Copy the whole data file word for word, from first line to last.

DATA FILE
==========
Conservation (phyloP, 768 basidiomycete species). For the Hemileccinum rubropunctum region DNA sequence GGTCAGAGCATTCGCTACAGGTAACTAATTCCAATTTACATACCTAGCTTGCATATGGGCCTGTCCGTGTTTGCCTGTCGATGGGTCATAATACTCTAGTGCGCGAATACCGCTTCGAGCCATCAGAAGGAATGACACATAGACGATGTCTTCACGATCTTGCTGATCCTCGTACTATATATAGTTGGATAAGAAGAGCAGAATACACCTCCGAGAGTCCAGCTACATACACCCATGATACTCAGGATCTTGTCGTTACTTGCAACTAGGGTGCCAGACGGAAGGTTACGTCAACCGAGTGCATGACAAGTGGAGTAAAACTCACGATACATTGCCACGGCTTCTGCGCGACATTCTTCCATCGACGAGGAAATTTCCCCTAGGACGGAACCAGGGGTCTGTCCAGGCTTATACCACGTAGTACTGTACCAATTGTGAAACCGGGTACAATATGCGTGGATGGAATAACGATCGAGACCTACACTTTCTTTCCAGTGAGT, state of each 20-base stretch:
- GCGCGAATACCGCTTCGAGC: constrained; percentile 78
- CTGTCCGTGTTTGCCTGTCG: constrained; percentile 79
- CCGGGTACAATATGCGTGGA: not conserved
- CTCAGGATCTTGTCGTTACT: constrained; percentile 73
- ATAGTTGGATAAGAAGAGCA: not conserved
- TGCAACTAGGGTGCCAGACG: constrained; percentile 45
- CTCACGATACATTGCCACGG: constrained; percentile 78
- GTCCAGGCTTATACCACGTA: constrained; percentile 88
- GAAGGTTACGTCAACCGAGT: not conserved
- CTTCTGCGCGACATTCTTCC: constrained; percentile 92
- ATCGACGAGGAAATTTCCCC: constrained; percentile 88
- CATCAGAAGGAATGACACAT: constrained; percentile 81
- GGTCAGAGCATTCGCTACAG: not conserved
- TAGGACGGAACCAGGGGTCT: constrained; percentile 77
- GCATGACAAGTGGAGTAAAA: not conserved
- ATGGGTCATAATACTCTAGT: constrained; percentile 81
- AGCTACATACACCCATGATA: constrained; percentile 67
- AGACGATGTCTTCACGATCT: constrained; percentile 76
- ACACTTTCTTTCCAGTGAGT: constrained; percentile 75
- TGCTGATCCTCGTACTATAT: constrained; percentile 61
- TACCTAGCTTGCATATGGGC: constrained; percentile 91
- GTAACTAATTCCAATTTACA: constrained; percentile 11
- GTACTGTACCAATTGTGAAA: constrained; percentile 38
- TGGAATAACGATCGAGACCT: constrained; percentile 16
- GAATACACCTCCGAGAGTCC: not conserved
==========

Conservation (phyloP, 768 basidiomycete species). For the Hemileccinum rubropunctum region DNA sequence GGTCAGAGCATTCGCTACAGGTAACTAATTCCAATTTACATACCTAGCTTGCATATGGGCCTGTCCGTGTTTGCCTGTCGATGGGTCATAATACTCTAGTGCGCGAATACCGCTTCGAGCCATCAGAAGGAATGACACATAGACGATGTCTTCACGATCTTGCTGATCCTCGTACTATATATAGTTGGATAAGAAGAGCAGAATACACCTCCGAGAGTCCAGCTACATACACCCATGATACTCAGGATCTTGTCGTTACTTGCAACTAGGGTGCCAGACGGAAGGTTACGTCAACCGAGTGCATGACAAGTGGAGTAAAACTCACGATACATTGCCACGGCTTCTGCGCGACATTCTTCCATCGACGAGGAAATTTCCCCTAGGACGGAACCAGGGGTCTGTCCAGGCTTATACCACGTAGTACTGTACCAATTGTGAAACCGGGTACAATATGCGTGGATGGAATAACGATCGAGACCTACACTTTCTTTCCAGTGAGT, state of each 20-base stretch:
- GCGCGAATACCGCTTCGAGC: constrained; percentile 78
- CTGTCCGTGTTTGCCTGTCG: constrained; percentile 79
- CCGGGTACAATATGCGTGGA: not conserved
- CTCAGGATCTTGTCGTTACT: constrained; percentile 73
- ATAGTTGGATAAGAAGAGCA: not conserved
- TGCAACTAGGGTGCCAGACG: constrained; percentile 45
- CTCACGATACATTGCCACGG: constrained; percentile 78
- GTCCAGGCTTATACCACGTA: constrained; percentile 88
- GAAGGTTACGTCAACCGAGT: not conserved
- CTTCTGCGCGACATTCTTCC: constrained; percentile 92
- ATCGACGAGGAAATTTCCCC: constrained; percentile 88
- CATCAGAAGGAATGACACAT: constrained; percentile 81
- GGTCAGAGCATTCGCTACAG: not conserved
- TAGGACGGAACCAGGGGTCT: constrained; percentile 77
- GCATGACAAGTGGAGTAAAA: not conserved
- ATGGGTCATAATACTCTAGT: constrained; percentile 81
- AGCTACATACACCCATGATA: constrained; percentile 67
- AGACGATGTCTTCACGATCT: constrained; percentile 76
- ACACTTTCTTTCCAGTGAGT: constrained; percentile 75
- TGCTGATCCTCGTACTATAT: constrained; percentile 61
- TACCTAGCTTGCATATGGGC: constrained; percentile 91
- GTAACTAATTCCAATTTACA: constrained; percentile 11
- GTACTGTACCAATTGTGAAA: constrained; percentile 38
- TGGAATAACGATCGAGACCT: constrained; percentile 16
- GAATACACCTCCGAGAGTCC: not conserved